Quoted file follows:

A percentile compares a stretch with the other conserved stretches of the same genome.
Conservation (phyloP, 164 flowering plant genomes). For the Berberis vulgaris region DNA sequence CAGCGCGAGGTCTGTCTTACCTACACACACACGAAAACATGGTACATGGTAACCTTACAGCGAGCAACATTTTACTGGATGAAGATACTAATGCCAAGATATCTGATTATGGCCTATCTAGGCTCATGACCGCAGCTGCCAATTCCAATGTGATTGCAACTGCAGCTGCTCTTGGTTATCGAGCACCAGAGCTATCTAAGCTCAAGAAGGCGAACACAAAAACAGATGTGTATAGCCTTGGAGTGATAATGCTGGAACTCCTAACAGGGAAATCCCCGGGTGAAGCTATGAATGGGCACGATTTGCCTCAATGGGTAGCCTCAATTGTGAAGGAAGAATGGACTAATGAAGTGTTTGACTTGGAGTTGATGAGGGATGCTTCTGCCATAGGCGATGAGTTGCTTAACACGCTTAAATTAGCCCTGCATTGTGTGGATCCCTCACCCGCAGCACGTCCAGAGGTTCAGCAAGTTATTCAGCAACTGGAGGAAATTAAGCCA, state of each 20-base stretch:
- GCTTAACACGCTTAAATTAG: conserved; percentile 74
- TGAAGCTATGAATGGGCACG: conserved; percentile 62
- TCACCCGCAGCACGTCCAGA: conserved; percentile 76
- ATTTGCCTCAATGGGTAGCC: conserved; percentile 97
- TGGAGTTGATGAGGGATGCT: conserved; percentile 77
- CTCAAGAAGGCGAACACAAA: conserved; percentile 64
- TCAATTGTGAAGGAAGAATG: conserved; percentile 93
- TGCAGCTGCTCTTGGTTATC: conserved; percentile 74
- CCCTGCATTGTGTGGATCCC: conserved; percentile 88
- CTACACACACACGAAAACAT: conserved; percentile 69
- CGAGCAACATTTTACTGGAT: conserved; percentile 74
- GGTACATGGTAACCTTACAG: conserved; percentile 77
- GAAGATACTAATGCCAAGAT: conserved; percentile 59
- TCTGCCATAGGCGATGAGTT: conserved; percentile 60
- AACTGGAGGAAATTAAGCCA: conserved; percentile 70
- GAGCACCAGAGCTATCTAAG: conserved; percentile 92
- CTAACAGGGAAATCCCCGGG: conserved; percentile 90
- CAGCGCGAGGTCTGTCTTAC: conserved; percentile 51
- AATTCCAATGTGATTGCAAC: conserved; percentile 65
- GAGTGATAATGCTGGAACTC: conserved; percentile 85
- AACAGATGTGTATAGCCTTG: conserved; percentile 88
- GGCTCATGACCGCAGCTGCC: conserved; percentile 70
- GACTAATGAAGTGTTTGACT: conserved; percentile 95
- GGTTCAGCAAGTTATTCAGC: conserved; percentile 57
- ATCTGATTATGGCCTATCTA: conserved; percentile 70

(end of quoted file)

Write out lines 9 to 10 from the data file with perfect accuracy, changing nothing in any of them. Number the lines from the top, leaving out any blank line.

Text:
- TCAATTGTGAAGGAAGAATG: conserved; percentile 93
- TGCAGCTGCTCTTGGTTATC: conserved; percentile 74